I’m spending time with a group of individuals who are asking questions. Not the demanding, investigative-type of questions. More of the shades of wonder-type questions.
I’ve been in other groups (though not for very long) that have asked questions, too. Invariably, their questions center on the mistakes of the past. “Why didn’t we see that we were so wrong?” I’ve stood by in horror as these people, acting in typical mob fashion, have castigated their predecessors — and occasionally themselves.
The constant messages ring out . . .
“We have arrived . . . We have attained a level of wisdom never before seen . . . We have been lifted from our previous stupor of ignorance . . . We are begotten of fools and ignorant people.”
But what if, in those not too distant moments when we or others believed or thought or felt differently, we weren’t wrong? What if we or our parents or previous administrations were right for the moment? What if our state of being was a result of the best we could do or think or feel at that time?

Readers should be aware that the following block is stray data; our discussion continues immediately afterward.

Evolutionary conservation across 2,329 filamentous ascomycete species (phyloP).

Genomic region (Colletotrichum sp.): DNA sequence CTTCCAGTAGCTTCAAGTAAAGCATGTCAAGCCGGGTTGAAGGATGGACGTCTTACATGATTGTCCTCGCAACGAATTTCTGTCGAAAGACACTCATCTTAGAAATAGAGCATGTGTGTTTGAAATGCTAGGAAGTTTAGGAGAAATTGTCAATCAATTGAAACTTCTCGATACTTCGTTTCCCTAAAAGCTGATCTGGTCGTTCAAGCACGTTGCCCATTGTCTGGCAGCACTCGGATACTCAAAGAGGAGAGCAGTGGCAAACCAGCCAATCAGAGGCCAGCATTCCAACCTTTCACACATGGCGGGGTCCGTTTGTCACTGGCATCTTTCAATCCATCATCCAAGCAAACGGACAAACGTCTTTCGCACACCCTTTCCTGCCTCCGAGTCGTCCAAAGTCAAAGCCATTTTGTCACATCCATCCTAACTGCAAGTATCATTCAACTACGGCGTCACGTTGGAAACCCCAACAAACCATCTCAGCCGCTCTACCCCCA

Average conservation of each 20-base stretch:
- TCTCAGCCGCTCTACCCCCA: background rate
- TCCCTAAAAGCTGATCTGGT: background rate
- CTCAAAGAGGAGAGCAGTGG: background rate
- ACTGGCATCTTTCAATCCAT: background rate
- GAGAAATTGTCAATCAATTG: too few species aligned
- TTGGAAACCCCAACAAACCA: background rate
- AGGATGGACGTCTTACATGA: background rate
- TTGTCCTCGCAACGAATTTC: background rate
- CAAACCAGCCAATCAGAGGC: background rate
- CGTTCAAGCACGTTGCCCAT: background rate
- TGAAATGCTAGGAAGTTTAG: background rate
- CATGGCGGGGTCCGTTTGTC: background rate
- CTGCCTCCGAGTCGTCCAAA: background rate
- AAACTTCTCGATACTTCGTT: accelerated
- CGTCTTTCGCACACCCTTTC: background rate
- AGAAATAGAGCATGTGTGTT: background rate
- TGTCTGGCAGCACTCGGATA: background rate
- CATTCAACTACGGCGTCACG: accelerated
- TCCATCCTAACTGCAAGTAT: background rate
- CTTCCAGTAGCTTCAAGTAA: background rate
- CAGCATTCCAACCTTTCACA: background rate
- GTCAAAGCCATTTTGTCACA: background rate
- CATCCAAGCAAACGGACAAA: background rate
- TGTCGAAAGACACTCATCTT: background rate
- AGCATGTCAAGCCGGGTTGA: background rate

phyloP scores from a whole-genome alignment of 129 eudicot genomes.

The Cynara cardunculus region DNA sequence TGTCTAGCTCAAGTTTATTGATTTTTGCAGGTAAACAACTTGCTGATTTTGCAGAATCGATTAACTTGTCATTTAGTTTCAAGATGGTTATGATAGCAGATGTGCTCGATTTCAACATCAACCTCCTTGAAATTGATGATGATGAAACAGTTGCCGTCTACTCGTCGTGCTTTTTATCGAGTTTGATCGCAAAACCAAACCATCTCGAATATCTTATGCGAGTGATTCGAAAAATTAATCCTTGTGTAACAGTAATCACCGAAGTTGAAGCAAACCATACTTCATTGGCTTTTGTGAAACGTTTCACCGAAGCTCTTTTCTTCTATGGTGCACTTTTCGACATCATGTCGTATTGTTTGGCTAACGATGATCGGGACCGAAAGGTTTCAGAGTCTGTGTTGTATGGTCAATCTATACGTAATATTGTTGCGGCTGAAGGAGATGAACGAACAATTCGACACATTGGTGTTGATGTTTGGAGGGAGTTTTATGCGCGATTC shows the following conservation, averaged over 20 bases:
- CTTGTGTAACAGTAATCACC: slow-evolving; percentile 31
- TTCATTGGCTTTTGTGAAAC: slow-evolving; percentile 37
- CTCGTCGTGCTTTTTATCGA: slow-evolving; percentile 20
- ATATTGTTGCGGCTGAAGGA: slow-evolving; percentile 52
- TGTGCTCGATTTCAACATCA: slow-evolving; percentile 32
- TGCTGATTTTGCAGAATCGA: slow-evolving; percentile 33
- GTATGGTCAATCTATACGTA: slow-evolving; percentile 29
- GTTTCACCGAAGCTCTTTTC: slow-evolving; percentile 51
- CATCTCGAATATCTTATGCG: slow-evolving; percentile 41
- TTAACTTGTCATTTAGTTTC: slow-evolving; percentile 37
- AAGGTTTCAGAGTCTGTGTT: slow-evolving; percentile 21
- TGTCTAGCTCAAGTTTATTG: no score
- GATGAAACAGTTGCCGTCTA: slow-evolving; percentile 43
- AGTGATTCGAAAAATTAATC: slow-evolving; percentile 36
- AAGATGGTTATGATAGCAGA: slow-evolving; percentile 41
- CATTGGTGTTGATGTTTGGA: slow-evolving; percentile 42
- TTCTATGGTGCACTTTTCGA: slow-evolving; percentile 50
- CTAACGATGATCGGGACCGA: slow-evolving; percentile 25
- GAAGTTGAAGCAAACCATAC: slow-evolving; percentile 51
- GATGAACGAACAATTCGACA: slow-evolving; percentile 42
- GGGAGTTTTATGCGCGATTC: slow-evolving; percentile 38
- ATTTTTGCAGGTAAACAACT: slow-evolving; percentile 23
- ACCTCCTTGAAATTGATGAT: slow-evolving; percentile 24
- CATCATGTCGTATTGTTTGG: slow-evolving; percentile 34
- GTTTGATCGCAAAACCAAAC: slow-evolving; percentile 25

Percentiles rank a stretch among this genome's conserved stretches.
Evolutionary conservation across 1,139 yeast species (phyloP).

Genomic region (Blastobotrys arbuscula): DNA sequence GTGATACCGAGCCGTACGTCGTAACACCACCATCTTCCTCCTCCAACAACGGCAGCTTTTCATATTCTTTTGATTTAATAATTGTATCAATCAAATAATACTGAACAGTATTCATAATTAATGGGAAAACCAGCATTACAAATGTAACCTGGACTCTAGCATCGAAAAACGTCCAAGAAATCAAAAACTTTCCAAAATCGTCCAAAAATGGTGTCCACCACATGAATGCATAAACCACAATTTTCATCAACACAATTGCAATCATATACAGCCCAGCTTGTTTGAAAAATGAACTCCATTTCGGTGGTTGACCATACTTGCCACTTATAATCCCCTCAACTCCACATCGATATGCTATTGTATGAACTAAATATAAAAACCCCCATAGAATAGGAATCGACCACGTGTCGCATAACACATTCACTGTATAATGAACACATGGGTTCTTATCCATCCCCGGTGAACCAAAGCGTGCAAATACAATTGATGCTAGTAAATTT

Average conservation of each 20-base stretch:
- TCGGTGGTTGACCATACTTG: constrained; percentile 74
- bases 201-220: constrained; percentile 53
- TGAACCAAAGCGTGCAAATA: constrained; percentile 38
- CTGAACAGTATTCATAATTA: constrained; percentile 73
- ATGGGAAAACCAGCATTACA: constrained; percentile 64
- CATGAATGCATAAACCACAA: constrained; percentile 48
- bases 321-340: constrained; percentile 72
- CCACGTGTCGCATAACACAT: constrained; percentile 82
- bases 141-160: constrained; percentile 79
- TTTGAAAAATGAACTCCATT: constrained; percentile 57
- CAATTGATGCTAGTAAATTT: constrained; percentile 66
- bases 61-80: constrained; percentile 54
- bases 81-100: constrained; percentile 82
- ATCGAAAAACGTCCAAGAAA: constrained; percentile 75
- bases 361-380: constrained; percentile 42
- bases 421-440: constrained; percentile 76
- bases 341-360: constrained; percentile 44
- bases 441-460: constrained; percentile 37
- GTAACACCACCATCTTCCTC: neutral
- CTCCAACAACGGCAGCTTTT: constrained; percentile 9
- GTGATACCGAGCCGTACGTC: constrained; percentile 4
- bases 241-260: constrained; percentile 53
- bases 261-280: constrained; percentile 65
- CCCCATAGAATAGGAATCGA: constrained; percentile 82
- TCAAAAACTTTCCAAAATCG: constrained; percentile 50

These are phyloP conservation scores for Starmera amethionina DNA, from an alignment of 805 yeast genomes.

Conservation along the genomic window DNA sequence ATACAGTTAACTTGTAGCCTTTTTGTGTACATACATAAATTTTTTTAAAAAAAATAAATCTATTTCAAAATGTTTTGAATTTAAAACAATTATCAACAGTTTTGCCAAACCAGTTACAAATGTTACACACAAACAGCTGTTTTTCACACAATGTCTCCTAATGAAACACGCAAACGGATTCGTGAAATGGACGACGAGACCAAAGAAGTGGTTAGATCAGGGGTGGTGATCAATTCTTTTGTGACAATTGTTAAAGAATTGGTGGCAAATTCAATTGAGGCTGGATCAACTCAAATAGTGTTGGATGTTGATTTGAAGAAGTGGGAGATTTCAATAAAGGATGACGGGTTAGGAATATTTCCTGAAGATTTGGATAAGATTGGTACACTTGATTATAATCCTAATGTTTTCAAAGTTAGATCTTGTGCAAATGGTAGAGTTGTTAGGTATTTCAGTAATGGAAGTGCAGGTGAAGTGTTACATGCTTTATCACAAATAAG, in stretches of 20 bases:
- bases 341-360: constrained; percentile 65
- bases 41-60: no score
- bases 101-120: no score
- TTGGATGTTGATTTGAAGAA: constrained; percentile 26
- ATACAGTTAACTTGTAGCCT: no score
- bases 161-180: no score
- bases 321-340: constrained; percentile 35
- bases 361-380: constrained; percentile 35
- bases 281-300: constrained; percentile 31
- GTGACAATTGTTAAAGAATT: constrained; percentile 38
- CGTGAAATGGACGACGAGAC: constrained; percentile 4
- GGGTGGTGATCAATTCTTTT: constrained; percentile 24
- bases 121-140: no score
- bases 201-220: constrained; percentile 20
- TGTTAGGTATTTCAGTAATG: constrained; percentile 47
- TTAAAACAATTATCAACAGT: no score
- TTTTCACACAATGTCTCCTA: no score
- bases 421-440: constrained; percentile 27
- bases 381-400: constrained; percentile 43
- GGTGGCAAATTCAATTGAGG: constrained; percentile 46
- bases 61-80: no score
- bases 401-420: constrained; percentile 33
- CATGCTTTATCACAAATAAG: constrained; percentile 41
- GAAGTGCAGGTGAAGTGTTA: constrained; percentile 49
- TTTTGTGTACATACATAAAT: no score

The group I’m now in asks questions that have no room for blame. Only capacity for gain. What should we be doing? Where should we be going? How is the best way to get there? Who could come with us? When should we take our next step?
The conversation that follows moves quickly. By not having to tread and retread the slick pavement of fault, we gain traction in things of importance. We move more rapidly towards making a difference.
Wait, you say. What if you or your predecessors were wrong? What then? What if you were wrong. . .
Then, I have to believe that a power greater than
us will influence the current decision. I’m convinced that life is not marked by right answers, only best answers for the moment. And, if that’s true, we can stop worrying about being wrong and invest instead in doing what we hope and pray is best.
Wisdom, in the final setting, is not about being right. Wisdom is being open to what is right.